Friday night, at the talk given by Richard Dawkins and D.J. Grothe at University of Southern California, there was a portion for audience member questions. One person, whom I believe said he was 14 years old and from the SoCal area, asked how he could come out as an atheist. Dr. Dawkins paused and appeared to be in thought on how to respond to this in the short time and limited information he knew about him. He asked the young man if his parents knew about his atheism and were okay with it, to which he said yes. Dawkins said that it was a good start for him and that he was in a much better position to live life out as a nonbeliever compared to many others.
I agree with Dawkins’ assessment, as the advice for one person would be much different from someone in a different situation, whether it be living in a religious part of the country or being part of a family where this sort of thing could result in a nonbeliever being shunned.
I have some additional thoughts on this as well. You can make a big announcement if you want, but since not everyone feels comfortable doing this, here are some things that worked for me, which I would mention to a young person in a similar situation to his.
Mention it in the classroom. You are at a time when discussions are likely a regular part of certain classes. If a teacher mentions something about how we are a nation of many religions, you might raise your hand and add that we’re also a nation of the nonreligious, including yourself. In Philosophy class, if you are learning about many of the great thinkers but the syllabus doesn’t include any free thinkers, you might find a way to mention those like Bertrand Russell or Daniel Dennett. These are just examples. Feel free to do it in a way that best suits you.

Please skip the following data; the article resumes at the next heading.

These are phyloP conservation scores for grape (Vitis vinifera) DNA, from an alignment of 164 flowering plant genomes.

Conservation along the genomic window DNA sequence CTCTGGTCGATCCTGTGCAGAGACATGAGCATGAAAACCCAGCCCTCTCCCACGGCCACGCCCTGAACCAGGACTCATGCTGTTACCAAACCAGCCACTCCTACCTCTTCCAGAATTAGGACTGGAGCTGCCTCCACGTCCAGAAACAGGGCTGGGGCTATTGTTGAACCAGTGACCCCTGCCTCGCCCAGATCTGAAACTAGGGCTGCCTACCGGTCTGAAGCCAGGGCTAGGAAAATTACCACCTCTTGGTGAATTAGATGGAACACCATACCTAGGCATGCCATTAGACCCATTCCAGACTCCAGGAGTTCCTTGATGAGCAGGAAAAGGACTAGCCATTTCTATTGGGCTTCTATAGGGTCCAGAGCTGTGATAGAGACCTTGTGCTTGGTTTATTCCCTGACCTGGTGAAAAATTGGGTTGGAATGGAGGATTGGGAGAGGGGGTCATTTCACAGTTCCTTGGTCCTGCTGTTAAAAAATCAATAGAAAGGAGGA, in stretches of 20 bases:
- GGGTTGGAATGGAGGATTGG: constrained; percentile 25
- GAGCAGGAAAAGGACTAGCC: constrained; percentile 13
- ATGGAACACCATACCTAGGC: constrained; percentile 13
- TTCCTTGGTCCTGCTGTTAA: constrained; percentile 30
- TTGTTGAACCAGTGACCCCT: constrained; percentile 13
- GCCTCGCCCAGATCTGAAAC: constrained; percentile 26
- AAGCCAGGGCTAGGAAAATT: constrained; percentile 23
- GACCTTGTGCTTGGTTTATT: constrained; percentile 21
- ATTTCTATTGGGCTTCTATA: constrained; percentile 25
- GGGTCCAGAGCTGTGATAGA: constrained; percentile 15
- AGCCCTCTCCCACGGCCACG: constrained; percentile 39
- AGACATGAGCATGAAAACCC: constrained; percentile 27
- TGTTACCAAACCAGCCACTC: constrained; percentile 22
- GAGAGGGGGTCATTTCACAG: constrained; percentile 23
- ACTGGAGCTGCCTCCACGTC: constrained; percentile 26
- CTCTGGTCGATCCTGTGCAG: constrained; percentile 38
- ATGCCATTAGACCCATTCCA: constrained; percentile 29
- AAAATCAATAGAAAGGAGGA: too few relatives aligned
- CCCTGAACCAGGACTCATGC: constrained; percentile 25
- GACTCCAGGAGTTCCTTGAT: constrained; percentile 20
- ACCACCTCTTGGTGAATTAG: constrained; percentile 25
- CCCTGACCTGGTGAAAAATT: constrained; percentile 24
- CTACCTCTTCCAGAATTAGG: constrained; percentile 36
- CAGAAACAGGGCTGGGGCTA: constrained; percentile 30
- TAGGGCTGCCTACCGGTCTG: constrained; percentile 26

Disclose it to your peers. This doesn’t have to be a special phone call or announcement, it can just be mentioned when it comes up naturally in conversation. When a classmate asks in December which holiday you celebrate, you could reply with something like, “I celebrate Christmas, but it’s for cultural reasons, as I don’t believe in a god,” “My family celebrates Hanukah, but I am a secular Jew,” “I celebrate the Winter Solstice, since that’s the reason for the season,” “I don’t celebrate any religious holidays since I do not believe in any of them,” or whatever answer fits your customs and beliefs. Your answer may end up leading to a bigger conversation and get more in-depth. If they’re curious about what you do or don’t celebrate and brought it up to you in the first place, they may be interested to learn more about you.
Share your atheism on social networking sites. If you are allowed to be online and have profiles, you can mention your views on your bios. On facebook, you can choose atheism, secular humanism, and the like as your religious view.
Display symbols related to atheism. There’s the option of incorporating atheist symbols or the logos of organizations related to that. Not everyone wants to do this, but if you find it appealing, you could wear a necklace, put badges on your backpack, wear a shirt related to free thought, put stickers on your binders, or display magnets on your locker. Something as simple as wearing the Scarlet Asymbol on a shirt or necklace can start a discussion. Those who know what it means will know you’re an atheist. Those who don’t may end up asking what the A stands for. There’s also the Flying Spaghetti Monster, the atomic whirl, Invisible Pink Unicorn, and other symbols, as well as shirts that have messages and images. Wearing any of these can not only help you express yourself, but can also encourage others to come out as well.
The Richard Dawkins Foundation for Reason and Science has the Out Campaign website, which is a good resource for additional information.
Written By: CherryTeresa.com
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